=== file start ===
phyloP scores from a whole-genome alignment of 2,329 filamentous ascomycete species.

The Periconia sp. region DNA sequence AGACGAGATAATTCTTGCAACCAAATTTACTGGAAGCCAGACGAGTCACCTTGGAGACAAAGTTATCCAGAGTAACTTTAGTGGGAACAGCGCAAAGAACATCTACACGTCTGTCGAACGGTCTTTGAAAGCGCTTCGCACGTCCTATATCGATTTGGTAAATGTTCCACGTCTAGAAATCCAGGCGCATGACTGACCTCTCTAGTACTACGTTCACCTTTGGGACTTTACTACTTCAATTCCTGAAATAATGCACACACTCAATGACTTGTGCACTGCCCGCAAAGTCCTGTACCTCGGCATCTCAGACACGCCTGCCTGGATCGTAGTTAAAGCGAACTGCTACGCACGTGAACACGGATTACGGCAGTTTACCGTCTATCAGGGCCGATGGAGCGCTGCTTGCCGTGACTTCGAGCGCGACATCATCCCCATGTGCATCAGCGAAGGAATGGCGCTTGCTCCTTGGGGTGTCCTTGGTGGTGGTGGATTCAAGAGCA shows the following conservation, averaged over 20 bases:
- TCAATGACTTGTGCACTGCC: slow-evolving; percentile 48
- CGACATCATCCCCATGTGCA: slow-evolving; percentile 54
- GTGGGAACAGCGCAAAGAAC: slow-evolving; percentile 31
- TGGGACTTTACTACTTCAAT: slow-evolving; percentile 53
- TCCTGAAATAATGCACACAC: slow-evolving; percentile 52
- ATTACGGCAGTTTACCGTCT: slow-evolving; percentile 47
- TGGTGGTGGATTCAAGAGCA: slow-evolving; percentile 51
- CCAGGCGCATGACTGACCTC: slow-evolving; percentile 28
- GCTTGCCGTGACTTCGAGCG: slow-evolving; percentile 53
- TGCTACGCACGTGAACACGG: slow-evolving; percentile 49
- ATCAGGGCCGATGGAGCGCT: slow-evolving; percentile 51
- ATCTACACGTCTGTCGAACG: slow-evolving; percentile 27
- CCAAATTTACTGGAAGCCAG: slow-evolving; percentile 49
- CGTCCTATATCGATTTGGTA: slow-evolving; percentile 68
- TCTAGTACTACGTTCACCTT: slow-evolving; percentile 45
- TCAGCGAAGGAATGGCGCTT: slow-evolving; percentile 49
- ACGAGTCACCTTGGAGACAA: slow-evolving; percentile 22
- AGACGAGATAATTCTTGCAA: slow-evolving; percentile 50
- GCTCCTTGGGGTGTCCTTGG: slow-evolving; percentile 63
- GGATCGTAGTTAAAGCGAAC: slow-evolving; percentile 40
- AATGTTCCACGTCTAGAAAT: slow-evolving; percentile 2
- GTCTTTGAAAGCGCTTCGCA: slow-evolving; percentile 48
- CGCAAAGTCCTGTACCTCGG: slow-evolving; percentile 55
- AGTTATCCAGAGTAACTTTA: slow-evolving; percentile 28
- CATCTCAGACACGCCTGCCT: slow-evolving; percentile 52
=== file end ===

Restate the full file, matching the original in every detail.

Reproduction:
phyloP scores from a whole-genome alignment of 2,329 filamentous ascomycete species.

The Periconia sp. region DNA sequence AGACGAGATAATTCTTGCAACCAAATTTACTGGAAGCCAGACGAGTCACCTTGGAGACAAAGTTATCCAGAGTAACTTTAGTGGGAACAGCGCAAAGAACATCTACACGTCTGTCGAACGGTCTTTGAAAGCGCTTCGCACGTCCTATATCGATTTGGTAAATGTTCCACGTCTAGAAATCCAGGCGCATGACTGACCTCTCTAGTACTACGTTCACCTTTGGGACTTTACTACTTCAATTCCTGAAATAATGCACACACTCAATGACTTGTGCACTGCCCGCAAAGTCCTGTACCTCGGCATCTCAGACACGCCTGCCTGGATCGTAGTTAAAGCGAACTGCTACGCACGTGAACACGGATTACGGCAGTTTACCGTCTATCAGGGCCGATGGAGCGCTGCTTGCCGTGACTTCGAGCGCGACATCATCCCCATGTGCATCAGCGAAGGAATGGCGCTTGCTCCTTGGGGTGTCCTTGGTGGTGGTGGATTCAAGAGCA shows the following conservation, averaged over 20 bases:
- TCAATGACTTGTGCACTGCC: slow-evolving; percentile 48
- CGACATCATCCCCATGTGCA: slow-evolving; percentile 54
- GTGGGAACAGCGCAAAGAAC: slow-evolving; percentile 31
- TGGGACTTTACTACTTCAAT: slow-evolving; percentile 53
- TCCTGAAATAATGCACACAC: slow-evolving; percentile 52
- ATTACGGCAGTTTACCGTCT: slow-evolving; percentile 47
- TGGTGGTGGATTCAAGAGCA: slow-evolving; percentile 51
- CCAGGCGCATGACTGACCTC: slow-evolving; percentile 28
- GCTTGCCGTGACTTCGAGCG: slow-evolving; percentile 53
- TGCTACGCACGTGAACACGG: slow-evolving; percentile 49
- ATCAGGGCCGATGGAGCGCT: slow-evolving; percentile 51
- ATCTACACGTCTGTCGAACG: slow-evolving; percentile 27
- CCAAATTTACTGGAAGCCAG: slow-evolving; percentile 49
- CGTCCTATATCGATTTGGTA: slow-evolving; percentile 68
- TCTAGTACTACGTTCACCTT: slow-evolving; percentile 45
- TCAGCGAAGGAATGGCGCTT: slow-evolving; percentile 49
- ACGAGTCACCTTGGAGACAA: slow-evolving; percentile 22
- AGACGAGATAATTCTTGCAA: slow-evolving; percentile 50
- GCTCCTTGGGGTGTCCTTGG: slow-evolving; percentile 63
- GGATCGTAGTTAAAGCGAAC: slow-evolving; percentile 40
- AATGTTCCACGTCTAGAAAT: slow-evolving; percentile 2
- GTCTTTGAAAGCGCTTCGCA: slow-evolving; percentile 48
- CGCAAAGTCCTGTACCTCGG: slow-evolving; percentile 55
- AGTTATCCAGAGTAACTTTA: slow-evolving; percentile 28
- CATCTCAGACACGCCTGCCT: slow-evolving; percentile 52